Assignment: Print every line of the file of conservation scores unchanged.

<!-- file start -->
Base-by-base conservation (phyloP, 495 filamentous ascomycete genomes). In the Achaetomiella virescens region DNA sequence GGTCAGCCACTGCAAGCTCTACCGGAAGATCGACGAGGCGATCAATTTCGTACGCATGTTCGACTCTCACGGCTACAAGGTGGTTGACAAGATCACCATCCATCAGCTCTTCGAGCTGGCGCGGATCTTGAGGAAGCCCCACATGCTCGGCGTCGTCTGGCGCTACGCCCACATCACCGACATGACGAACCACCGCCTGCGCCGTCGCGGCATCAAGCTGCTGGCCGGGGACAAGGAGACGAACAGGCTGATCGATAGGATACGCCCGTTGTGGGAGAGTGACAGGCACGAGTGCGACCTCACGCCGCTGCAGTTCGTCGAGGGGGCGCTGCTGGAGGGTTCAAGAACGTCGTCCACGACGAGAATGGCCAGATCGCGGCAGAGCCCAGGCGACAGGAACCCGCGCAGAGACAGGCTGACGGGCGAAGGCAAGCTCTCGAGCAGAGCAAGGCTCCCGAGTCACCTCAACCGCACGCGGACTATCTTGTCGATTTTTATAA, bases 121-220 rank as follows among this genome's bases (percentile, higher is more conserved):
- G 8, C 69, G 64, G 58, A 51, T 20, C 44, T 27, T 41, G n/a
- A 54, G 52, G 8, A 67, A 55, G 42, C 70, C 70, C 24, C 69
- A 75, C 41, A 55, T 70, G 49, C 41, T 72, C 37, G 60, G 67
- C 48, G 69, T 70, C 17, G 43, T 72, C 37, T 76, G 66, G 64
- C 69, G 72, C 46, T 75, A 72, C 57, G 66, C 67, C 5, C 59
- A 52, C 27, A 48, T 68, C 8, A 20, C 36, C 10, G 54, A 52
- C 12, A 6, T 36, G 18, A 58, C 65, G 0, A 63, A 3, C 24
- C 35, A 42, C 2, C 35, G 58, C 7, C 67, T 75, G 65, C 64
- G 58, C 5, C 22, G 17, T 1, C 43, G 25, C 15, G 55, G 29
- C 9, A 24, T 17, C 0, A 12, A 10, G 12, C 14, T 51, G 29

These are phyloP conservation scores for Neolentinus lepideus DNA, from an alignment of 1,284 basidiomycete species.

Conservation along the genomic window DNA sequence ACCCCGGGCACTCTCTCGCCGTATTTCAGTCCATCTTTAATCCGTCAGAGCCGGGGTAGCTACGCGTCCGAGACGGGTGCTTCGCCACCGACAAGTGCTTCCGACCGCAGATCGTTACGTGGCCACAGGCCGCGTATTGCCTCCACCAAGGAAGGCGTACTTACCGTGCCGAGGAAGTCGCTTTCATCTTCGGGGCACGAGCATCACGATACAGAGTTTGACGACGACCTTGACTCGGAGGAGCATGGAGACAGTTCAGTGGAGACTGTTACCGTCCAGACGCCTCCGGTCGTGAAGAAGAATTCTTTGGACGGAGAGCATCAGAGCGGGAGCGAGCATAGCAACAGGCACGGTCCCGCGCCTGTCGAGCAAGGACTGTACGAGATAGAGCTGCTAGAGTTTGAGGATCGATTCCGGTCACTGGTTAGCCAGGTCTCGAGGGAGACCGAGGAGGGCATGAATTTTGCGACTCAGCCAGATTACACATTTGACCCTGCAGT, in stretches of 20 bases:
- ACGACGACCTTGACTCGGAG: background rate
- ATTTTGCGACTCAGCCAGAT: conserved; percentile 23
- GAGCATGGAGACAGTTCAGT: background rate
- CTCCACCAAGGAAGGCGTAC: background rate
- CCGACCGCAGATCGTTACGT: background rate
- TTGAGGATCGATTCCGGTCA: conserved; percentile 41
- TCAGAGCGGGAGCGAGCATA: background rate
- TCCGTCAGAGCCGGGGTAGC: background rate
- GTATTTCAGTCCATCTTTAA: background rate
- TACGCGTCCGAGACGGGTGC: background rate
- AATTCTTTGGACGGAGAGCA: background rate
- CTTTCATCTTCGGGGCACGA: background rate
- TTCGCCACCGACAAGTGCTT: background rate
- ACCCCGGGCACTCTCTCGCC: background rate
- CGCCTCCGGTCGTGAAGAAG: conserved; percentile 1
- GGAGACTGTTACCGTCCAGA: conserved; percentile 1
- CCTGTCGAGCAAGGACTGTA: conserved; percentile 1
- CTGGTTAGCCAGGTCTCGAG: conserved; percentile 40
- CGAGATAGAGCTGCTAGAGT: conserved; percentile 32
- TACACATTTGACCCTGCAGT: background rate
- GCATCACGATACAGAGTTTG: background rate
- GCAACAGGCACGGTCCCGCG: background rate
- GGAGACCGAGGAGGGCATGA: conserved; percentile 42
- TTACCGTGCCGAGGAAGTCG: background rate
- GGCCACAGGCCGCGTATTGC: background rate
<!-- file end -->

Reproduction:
Base-by-base conservation (phyloP, 495 filamentous ascomycete genomes). In the Achaetomiella virescens region DNA sequence GGTCAGCCACTGCAAGCTCTACCGGAAGATCGACGAGGCGATCAATTTCGTACGCATGTTCGACTCTCACGGCTACAAGGTGGTTGACAAGATCACCATCCATCAGCTCTTCGAGCTGGCGCGGATCTTGAGGAAGCCCCACATGCTCGGCGTCGTCTGGCGCTACGCCCACATCACCGACATGACGAACCACCGCCTGCGCCGTCGCGGCATCAAGCTGCTGGCCGGGGACAAGGAGACGAACAGGCTGATCGATAGGATACGCCCGTTGTGGGAGAGTGACAGGCACGAGTGCGACCTCACGCCGCTGCAGTTCGTCGAGGGGGCGCTGCTGGAGGGTTCAAGAACGTCGTCCACGACGAGAATGGCCAGATCGCGGCAGAGCCCAGGCGACAGGAACCCGCGCAGAGACAGGCTGACGGGCGAAGGCAAGCTCTCGAGCAGAGCAAGGCTCCCGAGTCACCTCAACCGCACGCGGACTATCTTGTCGATTTTTATAA, bases 121-220 rank as follows among this genome's bases (percentile, higher is more conserved):
- G 8, C 69, G 64, G 58, A 51, T 20, C 44, T 27, T 41, G n/a
- A 54, G 52, G 8, A 67, A 55, G 42, C 70, C 70, C 24, C 69
- A 75, C 41, A 55, T 70, G 49, C 41, T 72, C 37, G 60, G 67
- C 48, G 69, T 70, C 17, G 43, T 72, C 37, T 76, G 66, G 64
- C 69, G 72, C 46, T 75, A 72, C 57, G 66, C 67, C 5, C 59
- A 52, C 27, A 48, T 68, C 8, A 20, C 36, C 10, G 54, A 52
- C 12, A 6, T 36, G 18, A 58, C 65, G 0, A 63, A 3, C 24
- C 35, A 42, C 2, C 35, G 58, C 7, C 67, T 75, G 65, C 64
- G 58, C 5, C 22, G 17, T 1, C 43, G 25, C 15, G 55, G 29
- C 9, A 24, T 17, C 0, A 12, A 10, G 12, C 14, T 51, G 29

These are phyloP conservation scores for Neolentinus lepideus DNA, from an alignment of 1,284 basidiomycete species.

Conservation along the genomic window DNA sequence ACCCCGGGCACTCTCTCGCCGTATTTCAGTCCATCTTTAATCCGTCAGAGCCGGGGTAGCTACGCGTCCGAGACGGGTGCTTCGCCACCGACAAGTGCTTCCGACCGCAGATCGTTACGTGGCCACAGGCCGCGTATTGCCTCCACCAAGGAAGGCGTACTTACCGTGCCGAGGAAGTCGCTTTCATCTTCGGGGCACGAGCATCACGATACAGAGTTTGACGACGACCTTGACTCGGAGGAGCATGGAGACAGTTCAGTGGAGACTGTTACCGTCCAGACGCCTCCGGTCGTGAAGAAGAATTCTTTGGACGGAGAGCATCAGAGCGGGAGCGAGCATAGCAACAGGCACGGTCCCGCGCCTGTCGAGCAAGGACTGTACGAGATAGAGCTGCTAGAGTTTGAGGATCGATTCCGGTCACTGGTTAGCCAGGTCTCGAGGGAGACCGAGGAGGGCATGAATTTTGCGACTCAGCCAGATTACACATTTGACCCTGCAGT, in stretches of 20 bases:
- ACGACGACCTTGACTCGGAG: background rate
- ATTTTGCGACTCAGCCAGAT: conserved; percentile 23
- GAGCATGGAGACAGTTCAGT: background rate
- CTCCACCAAGGAAGGCGTAC: background rate
- CCGACCGCAGATCGTTACGT: background rate
- TTGAGGATCGATTCCGGTCA: conserved; percentile 41
- TCAGAGCGGGAGCGAGCATA: background rate
- TCCGTCAGAGCCGGGGTAGC: background rate
- GTATTTCAGTCCATCTTTAA: background rate
- TACGCGTCCGAGACGGGTGC: background rate
- AATTCTTTGGACGGAGAGCA: background rate
- CTTTCATCTTCGGGGCACGA: background rate
- TTCGCCACCGACAAGTGCTT: background rate
- ACCCCGGGCACTCTCTCGCC: background rate
- CGCCTCCGGTCGTGAAGAAG: conserved; percentile 1
- GGAGACTGTTACCGTCCAGA: conserved; percentile 1
- CCTGTCGAGCAAGGACTGTA: conserved; percentile 1
- CTGGTTAGCCAGGTCTCGAG: conserved; percentile 40
- CGAGATAGAGCTGCTAGAGT: conserved; percentile 32
- TACACATTTGACCCTGCAGT: background rate
- GCATCACGATACAGAGTTTG: background rate
- GCAACAGGCACGGTCCCGCG: background rate
- GGAGACCGAGGAGGGCATGA: conserved; percentile 42
- TTACCGTGCCGAGGAAGTCG: background rate
- GGCCACAGGCCGCGTATTGC: background rate